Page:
NBC, sister networks offer full plate of Olympics
Posted: Saturday August 7, 2004 12:17PM; Updated: Saturday August 7, 2004 12:17PM
LOS ANGELES (Reuters) -- When the Olympics kick off next Friday, NBC is confident American viewers will flock to see Michael Phelps swim for Mark Spitz's record, U.S. women's gymnasts defend their world title and sprinter Maurice Greene dash for gold in the 100 meters.
But less certain is how many will tune in to sister cable channels CNBC and Bravo to watch extensive coverage of events like taekwondo, badminton, handball, archery and table tennis.
NBC Universal, the General Electric Co.-owned family of broadcast and cable networks, plans to bring U.S. viewers unprecedented, round-the-clock coverage of the Summer Games that open in Athens Friday, Aug. 13, and run through Aug. 29.
By any measure, NBC Universal's game plan is ambitious. For 17 straight days, NBC and its four cable siblings -- MSNBC, CNBC, USA and Bravo -- along with sister Spanish broadcaster Telemundo and NBC's high-definition digital TV affiliates will carry a combined total of 1,210 hours of Olympic programming.
That's nearly triple the 441 total hours from the Sydney Games four years ago, and more than seven times the 171 hours from Atlanta in 1996. And for the first time all 28 Summer Olympic sports will receive some measure of coverage.
The NBC mothership alone will present 226 hours in all. But prime-time coverage -- mainly of marquee sports like swimming, gymnastics, track and diving -- has been reduced to four hours a night from the five hours during the relatively low-rated Sydney Games.
None of the prime-time programming will air live due to the seven-hour time difference between Athens and the Eastern U.S. But 300 hours of live coverage will air across the channels, more than any Olympics when counting daytime cable telecasts.
NBC Universal is parsing its cable coverage according to the viewers for specialized cable channels. CNBC, with its heavy male viewership, will be the principal home of boxing. Upscale Bravo will cover sailing, equestrian events, and tennis.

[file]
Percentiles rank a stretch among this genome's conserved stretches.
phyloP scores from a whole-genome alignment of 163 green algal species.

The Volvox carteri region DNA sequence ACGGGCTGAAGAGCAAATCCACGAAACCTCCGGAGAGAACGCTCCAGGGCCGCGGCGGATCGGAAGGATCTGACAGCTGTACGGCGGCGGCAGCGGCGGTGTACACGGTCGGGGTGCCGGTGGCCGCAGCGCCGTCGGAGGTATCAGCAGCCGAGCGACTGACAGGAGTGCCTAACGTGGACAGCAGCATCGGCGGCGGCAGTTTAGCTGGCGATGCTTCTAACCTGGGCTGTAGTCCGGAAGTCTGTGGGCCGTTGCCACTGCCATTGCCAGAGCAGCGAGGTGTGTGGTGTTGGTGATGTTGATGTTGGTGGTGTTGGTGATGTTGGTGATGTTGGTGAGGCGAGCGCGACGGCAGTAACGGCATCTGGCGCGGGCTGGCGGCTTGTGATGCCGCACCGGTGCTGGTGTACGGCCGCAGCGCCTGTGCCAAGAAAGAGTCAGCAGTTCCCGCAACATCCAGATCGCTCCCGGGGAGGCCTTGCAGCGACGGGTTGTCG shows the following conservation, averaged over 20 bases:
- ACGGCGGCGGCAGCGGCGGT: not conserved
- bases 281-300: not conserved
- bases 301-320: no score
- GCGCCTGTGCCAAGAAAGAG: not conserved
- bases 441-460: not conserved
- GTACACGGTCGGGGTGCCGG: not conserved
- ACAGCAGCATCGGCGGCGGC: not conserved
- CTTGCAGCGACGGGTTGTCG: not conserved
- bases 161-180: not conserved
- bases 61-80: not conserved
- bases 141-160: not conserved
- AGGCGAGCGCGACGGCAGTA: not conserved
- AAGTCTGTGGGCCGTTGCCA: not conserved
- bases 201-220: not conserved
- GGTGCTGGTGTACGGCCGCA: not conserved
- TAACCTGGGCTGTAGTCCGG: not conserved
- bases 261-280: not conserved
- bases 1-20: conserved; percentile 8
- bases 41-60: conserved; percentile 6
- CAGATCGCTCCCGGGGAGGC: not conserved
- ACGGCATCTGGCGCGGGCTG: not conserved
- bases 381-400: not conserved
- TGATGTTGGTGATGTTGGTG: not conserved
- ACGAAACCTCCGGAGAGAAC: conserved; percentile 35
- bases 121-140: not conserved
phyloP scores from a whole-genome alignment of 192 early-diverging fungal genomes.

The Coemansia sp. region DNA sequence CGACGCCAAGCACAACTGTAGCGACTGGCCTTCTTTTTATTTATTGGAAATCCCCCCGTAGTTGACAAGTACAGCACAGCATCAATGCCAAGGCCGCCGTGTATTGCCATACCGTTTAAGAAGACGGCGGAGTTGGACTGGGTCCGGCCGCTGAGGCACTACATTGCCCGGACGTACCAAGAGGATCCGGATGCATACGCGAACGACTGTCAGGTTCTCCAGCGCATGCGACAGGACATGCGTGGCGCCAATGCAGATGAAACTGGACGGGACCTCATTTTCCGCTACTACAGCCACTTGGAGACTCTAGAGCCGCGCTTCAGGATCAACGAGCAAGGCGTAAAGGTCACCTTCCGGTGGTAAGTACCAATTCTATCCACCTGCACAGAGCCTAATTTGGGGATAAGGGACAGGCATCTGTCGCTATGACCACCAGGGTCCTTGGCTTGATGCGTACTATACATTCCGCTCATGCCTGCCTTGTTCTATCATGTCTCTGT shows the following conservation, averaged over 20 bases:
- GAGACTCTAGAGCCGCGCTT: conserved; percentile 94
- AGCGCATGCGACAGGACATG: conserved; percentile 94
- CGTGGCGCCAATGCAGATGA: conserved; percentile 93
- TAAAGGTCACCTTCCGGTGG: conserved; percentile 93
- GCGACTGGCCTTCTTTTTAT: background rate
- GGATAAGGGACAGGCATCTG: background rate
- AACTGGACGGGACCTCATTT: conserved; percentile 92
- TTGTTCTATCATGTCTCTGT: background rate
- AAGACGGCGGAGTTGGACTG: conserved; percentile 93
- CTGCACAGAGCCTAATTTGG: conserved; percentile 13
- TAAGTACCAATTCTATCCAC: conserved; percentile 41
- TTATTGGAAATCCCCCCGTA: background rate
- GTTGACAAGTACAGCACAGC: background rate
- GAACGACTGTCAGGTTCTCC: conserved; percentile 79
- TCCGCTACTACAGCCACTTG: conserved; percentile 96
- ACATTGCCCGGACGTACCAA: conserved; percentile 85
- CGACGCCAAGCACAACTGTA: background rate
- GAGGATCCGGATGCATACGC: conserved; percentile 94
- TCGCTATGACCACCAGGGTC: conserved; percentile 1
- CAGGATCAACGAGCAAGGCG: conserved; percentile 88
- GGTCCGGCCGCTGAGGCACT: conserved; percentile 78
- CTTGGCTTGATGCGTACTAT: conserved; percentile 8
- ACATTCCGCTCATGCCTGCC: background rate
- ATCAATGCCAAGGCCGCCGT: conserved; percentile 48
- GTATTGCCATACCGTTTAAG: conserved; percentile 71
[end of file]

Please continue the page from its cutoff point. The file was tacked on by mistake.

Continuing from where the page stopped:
Telemundo will break ground by providing Spanish-language coverage of soccer, boxing, baseball and basketball, marking the first non-English Olympic broadcasts in U.S. history. And the "high-def" coverage on NBC's 124 HDTV affiliates will be Summer Olympics first for a U.S. broadcaster.
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Despite a general decline in ratings in recent years, the Olympics still lord over the TV landscape, offering advertisers a rare chance to reach mass audiences. They also give NBC a powerful platform to promote its upcoming lineup of fall TV shows.
Having already sold 96 percent of its advertising, NBC said it was assured of seeing profits on the $793 million it paid for exclusive U.S. rights to carry the Athens Games.
Prime-time ads, which NBC said accounts for at least 80 percent of its revenue, are going for as much as $700,000 per 30-second spot, and NBC said it expects to reach its target of $1 billion in advertising revenues by the time the games open.
Randy Falco, president of NBC Universal Television Networks Group, has called the marathon coverage "an experiment," and conceded that some events may draw little interest.
"Some of it'll work, some of it won't," he said in a recent conference call with reporters.
Still, financial analysts saw little downside to NBC's saturation strategy.
"You already have the capacity. You have all these cable networks. You might as well use them," said Paul Kim, senior media analyst for brokerage firm Tradition Asiel Securities.
"In an age of a 100-channel universe, why not have as many channels as possible televising the games if you own the rights to them?" said Tim Spengler, director of national broadcast for New York-based media planning and buying agency Initiative.
NBC officials shrug off the notion that recent doping scandals and a relative dearth of household-name athletes will dim viewer interest.
"Stars are made at the Olympics during the games," NBC Sports spokesman Kevin Sullivan told Reuters, citing such standouts from the 2000 Summer Games as Greco-Roman wrestler Rulon Gardner or diver Laura Wilkinson.
There is another element to this year's games that NBC has not talked much about. The threat of terrorism that has hung over Athens "clearly raises the voltage of all the coverage," said Bob Thompson, director of Syracuse University's Center for the Study of Popular Television.
"Just like there's a hum in the background at any hockey game that a fight could break out, or the hum at the back of an auto race that someone could get into a crash and be killed, there is a very serious subtext to this entire Olympic period," Thompson said.
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